Commenced in January 2007
Frequency: Monthly
Edition: International
Paper Count: 2

GDPR Related Abstracts

2 The Right to Data Portability and Its Influence on the Development of Digital Services

Authors: Roman Bieda

Abstract:

The General Data Protection Regulation (GDPR) will come into force on 25 May 2018 which will create a new legal framework for the protection of personal data in the European Union. Article 20 of GDPR introduces a right to data portability. This right allows for data subjects to receive the personal data which they have provided to a data controller, in a structured, commonly used and machine-readable format, and to transmit this data to another data controller. The right to data portability, by facilitating transferring personal data between IT environments (e.g.: applications), will also facilitate changing the provider of services (e.g. changing a bank or a cloud computing service provider). Therefore, it will contribute to the development of competition and the digital market. The aim of this paper is to discuss the right to data portability and its influence on the development of new digital services.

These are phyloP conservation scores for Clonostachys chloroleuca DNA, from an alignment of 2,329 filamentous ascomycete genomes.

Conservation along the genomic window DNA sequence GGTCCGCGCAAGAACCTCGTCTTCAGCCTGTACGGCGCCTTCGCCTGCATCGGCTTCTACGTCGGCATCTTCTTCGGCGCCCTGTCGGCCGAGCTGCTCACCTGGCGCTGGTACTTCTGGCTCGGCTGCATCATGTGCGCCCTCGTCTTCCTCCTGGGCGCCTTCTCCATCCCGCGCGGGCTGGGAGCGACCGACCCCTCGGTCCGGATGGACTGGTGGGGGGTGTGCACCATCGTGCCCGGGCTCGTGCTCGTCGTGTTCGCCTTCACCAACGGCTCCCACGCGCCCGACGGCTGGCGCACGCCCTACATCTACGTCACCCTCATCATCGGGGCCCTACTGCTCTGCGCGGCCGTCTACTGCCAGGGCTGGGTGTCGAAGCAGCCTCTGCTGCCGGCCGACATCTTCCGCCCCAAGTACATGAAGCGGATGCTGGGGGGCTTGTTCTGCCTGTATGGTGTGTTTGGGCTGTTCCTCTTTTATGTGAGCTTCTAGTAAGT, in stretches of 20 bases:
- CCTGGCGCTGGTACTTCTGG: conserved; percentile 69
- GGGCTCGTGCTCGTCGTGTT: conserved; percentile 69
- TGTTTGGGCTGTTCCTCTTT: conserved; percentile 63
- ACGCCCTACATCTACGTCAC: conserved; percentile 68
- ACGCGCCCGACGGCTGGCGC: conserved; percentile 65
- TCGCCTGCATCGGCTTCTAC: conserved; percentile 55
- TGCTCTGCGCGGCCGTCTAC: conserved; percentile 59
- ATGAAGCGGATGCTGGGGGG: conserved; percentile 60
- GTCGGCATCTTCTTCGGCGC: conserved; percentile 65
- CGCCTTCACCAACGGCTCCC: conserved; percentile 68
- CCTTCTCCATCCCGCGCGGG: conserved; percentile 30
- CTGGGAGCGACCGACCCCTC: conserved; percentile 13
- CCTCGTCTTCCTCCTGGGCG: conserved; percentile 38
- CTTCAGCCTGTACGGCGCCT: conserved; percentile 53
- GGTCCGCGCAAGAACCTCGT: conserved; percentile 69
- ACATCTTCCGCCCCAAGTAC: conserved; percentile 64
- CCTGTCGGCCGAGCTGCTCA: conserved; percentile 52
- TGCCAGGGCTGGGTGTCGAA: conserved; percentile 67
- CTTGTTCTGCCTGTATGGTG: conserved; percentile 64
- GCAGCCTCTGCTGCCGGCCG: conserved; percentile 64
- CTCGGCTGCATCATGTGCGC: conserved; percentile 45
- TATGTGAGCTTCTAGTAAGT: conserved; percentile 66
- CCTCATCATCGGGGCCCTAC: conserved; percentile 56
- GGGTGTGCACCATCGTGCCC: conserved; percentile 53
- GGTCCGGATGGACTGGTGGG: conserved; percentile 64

Keywords: Personal Data, data portability, digital market, GDPR

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1 The Forensic Swing of Things: The Current Legal and Technical Challenges of IoT Forensics

Authors: Mohamed Hassan, Mohamed Sedky, Pantaleon Lutta

Abstract:

The inability of organizations to put in place management control measures for Internet of Things (IoT) complexities persists to be a risk concern. Policy makers have been left to scamper in finding measures to combat these security and privacy concerns. IoT forensics is a cumbersome process as there is no standardization of the IoT products, no or limited historical data are stored on the devices. This paper highlights why IoT forensics is a unique adventure and brought out the legal challenges encountered in the investigation process. A quadrant model is presented to study the conflicting aspects in IoT forensics. The model analyses the effectiveness of forensic investigation process versus the admissibility of the evidence integrity; taking into account the user privacy and the providers’ compliance with the laws and regulations. Our analysis concludes that a semi-automated forensic process using machine learning, could eliminate the human factor from the profiling and surveillance processes, and hence resolves the issues of data protection (privacy and confidentiality).

Keywords: Machine Learning, Cloud forensics, IoT forensics, GDPR, Data Protection Laws

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